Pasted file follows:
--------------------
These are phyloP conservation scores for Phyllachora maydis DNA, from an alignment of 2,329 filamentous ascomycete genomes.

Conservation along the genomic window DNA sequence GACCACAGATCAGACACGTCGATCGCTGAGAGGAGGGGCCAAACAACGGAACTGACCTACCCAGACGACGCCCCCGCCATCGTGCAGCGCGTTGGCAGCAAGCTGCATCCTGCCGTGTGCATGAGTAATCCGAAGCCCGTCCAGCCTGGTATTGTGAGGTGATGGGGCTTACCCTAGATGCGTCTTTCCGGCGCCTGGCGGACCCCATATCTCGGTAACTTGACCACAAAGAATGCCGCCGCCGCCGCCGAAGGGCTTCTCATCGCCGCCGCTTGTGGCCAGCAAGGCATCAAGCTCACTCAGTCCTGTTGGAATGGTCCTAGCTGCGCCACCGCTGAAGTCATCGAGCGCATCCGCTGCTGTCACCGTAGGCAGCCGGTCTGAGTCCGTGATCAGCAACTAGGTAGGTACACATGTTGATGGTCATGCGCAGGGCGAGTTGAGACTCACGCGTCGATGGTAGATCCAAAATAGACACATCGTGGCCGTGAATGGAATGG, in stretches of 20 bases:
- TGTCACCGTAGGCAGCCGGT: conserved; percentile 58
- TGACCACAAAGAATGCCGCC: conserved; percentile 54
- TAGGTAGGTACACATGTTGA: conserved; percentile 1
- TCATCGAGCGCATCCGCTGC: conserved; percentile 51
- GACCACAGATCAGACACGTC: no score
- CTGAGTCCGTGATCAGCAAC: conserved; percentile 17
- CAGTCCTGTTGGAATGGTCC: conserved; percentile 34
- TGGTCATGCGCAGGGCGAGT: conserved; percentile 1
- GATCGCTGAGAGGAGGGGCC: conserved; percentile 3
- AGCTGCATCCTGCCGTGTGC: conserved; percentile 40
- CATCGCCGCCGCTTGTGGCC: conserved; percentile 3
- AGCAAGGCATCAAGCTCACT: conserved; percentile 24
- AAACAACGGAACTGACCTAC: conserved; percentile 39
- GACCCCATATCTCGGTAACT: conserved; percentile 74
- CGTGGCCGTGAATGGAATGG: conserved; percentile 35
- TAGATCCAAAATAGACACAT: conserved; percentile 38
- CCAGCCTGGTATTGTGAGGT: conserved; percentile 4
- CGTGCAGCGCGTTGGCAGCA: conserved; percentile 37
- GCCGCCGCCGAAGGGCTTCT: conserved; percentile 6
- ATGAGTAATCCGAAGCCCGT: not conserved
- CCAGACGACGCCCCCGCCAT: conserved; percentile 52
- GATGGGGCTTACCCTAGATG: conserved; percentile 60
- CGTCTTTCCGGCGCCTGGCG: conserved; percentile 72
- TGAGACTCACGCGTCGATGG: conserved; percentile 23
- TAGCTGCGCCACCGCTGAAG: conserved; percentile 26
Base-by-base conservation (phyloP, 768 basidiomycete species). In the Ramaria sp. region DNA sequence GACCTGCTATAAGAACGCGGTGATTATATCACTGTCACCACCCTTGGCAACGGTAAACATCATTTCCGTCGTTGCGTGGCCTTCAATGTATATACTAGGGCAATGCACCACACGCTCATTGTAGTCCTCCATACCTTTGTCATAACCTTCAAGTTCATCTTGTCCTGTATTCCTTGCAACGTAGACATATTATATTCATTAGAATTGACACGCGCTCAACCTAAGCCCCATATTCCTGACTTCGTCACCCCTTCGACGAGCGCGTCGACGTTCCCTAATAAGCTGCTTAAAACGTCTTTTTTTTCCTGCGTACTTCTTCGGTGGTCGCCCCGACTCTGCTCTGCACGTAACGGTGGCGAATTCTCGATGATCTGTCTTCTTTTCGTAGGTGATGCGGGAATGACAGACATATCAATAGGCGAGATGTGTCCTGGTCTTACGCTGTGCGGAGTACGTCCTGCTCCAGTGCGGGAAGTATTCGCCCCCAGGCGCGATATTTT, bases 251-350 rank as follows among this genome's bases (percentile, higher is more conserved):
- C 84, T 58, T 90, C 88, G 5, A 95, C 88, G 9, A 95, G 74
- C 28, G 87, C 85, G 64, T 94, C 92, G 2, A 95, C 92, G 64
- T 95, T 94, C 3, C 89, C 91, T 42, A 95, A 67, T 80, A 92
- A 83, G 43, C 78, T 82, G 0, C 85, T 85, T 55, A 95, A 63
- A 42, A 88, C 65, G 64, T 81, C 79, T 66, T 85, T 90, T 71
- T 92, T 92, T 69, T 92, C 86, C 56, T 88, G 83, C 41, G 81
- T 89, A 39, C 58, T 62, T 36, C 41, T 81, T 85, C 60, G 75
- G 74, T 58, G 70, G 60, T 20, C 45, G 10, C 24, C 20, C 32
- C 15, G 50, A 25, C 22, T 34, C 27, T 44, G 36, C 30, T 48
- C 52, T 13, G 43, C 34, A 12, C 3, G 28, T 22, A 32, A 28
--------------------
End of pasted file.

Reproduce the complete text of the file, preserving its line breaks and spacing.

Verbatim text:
These are phyloP conservation scores for Phyllachora maydis DNA, from an alignment of 2,329 filamentous ascomycete genomes.

Conservation along the genomic window DNA sequence GACCACAGATCAGACACGTCGATCGCTGAGAGGAGGGGCCAAACAACGGAACTGACCTACCCAGACGACGCCCCCGCCATCGTGCAGCGCGTTGGCAGCAAGCTGCATCCTGCCGTGTGCATGAGTAATCCGAAGCCCGTCCAGCCTGGTATTGTGAGGTGATGGGGCTTACCCTAGATGCGTCTTTCCGGCGCCTGGCGGACCCCATATCTCGGTAACTTGACCACAAAGAATGCCGCCGCCGCCGCCGAAGGGCTTCTCATCGCCGCCGCTTGTGGCCAGCAAGGCATCAAGCTCACTCAGTCCTGTTGGAATGGTCCTAGCTGCGCCACCGCTGAAGTCATCGAGCGCATCCGCTGCTGTCACCGTAGGCAGCCGGTCTGAGTCCGTGATCAGCAACTAGGTAGGTACACATGTTGATGGTCATGCGCAGGGCGAGTTGAGACTCACGCGTCGATGGTAGATCCAAAATAGACACATCGTGGCCGTGAATGGAATGG, in stretches of 20 bases:
- TGTCACCGTAGGCAGCCGGT: conserved; percentile 58
- TGACCACAAAGAATGCCGCC: conserved; percentile 54
- TAGGTAGGTACACATGTTGA: conserved; percentile 1
- TCATCGAGCGCATCCGCTGC: conserved; percentile 51
- GACCACAGATCAGACACGTC: no score
- CTGAGTCCGTGATCAGCAAC: conserved; percentile 17
- CAGTCCTGTTGGAATGGTCC: conserved; percentile 34
- TGGTCATGCGCAGGGCGAGT: conserved; percentile 1
- GATCGCTGAGAGGAGGGGCC: conserved; percentile 3
- AGCTGCATCCTGCCGTGTGC: conserved; percentile 40
- CATCGCCGCCGCTTGTGGCC: conserved; percentile 3
- AGCAAGGCATCAAGCTCACT: conserved; percentile 24
- AAACAACGGAACTGACCTAC: conserved; percentile 39
- GACCCCATATCTCGGTAACT: conserved; percentile 74
- CGTGGCCGTGAATGGAATGG: conserved; percentile 35
- TAGATCCAAAATAGACACAT: conserved; percentile 38
- CCAGCCTGGTATTGTGAGGT: conserved; percentile 4
- CGTGCAGCGCGTTGGCAGCA: conserved; percentile 37
- GCCGCCGCCGAAGGGCTTCT: conserved; percentile 6
- ATGAGTAATCCGAAGCCCGT: not conserved
- CCAGACGACGCCCCCGCCAT: conserved; percentile 52
- GATGGGGCTTACCCTAGATG: conserved; percentile 60
- CGTCTTTCCGGCGCCTGGCG: conserved; percentile 72
- TGAGACTCACGCGTCGATGG: conserved; percentile 23
- TAGCTGCGCCACCGCTGAAG: conserved; percentile 26
Base-by-base conservation (phyloP, 768 basidiomycete species). In the Ramaria sp. region DNA sequence GACCTGCTATAAGAACGCGGTGATTATATCACTGTCACCACCCTTGGCAACGGTAAACATCATTTCCGTCGTTGCGTGGCCTTCAATGTATATACTAGGGCAATGCACCACACGCTCATTGTAGTCCTCCATACCTTTGTCATAACCTTCAAGTTCATCTTGTCCTGTATTCCTTGCAACGTAGACATATTATATTCATTAGAATTGACACGCGCTCAACCTAAGCCCCATATTCCTGACTTCGTCACCCCTTCGACGAGCGCGTCGACGTTCCCTAATAAGCTGCTTAAAACGTCTTTTTTTTCCTGCGTACTTCTTCGGTGGTCGCCCCGACTCTGCTCTGCACGTAACGGTGGCGAATTCTCGATGATCTGTCTTCTTTTCGTAGGTGATGCGGGAATGACAGACATATCAATAGGCGAGATGTGTCCTGGTCTTACGCTGTGCGGAGTACGTCCTGCTCCAGTGCGGGAAGTATTCGCCCCCAGGCGCGATATTTT, bases 251-350 rank as follows among this genome's bases (percentile, higher is more conserved):
- C 84, T 58, T 90, C 88, G 5, A 95, C 88, G 9, A 95, G 74
- C 28, G 87, C 85, G 64, T 94, C 92, G 2, A 95, C 92, G 64
- T 95, T 94, C 3, C 89, C 91, T 42, A 95, A 67, T 80, A 92
- A 83, G 43, C 78, T 82, G 0, C 85, T 85, T 55, A 95, A 63
- A 42, A 88, C 65, G 64, T 81, C 79, T 66, T 85, T 90, T 71
- T 92, T 92, T 69, T 92, C 86, C 56, T 88, G 83, C 41, G 81
- T 89, A 39, C 58, T 62, T 36, C 41, T 81, T 85, C 60, G 75
- G 74, T 58, G 70, G 60, T 20, C 45, G 10, C 24, C 20, C 32
- C 15, G 50, A 25, C 22, T 34, C 27, T 44, G 36, C 30, T 48
- C 52, T 13, G 43, C 34, A 12, C 3, G 28, T 22, A 32, A 28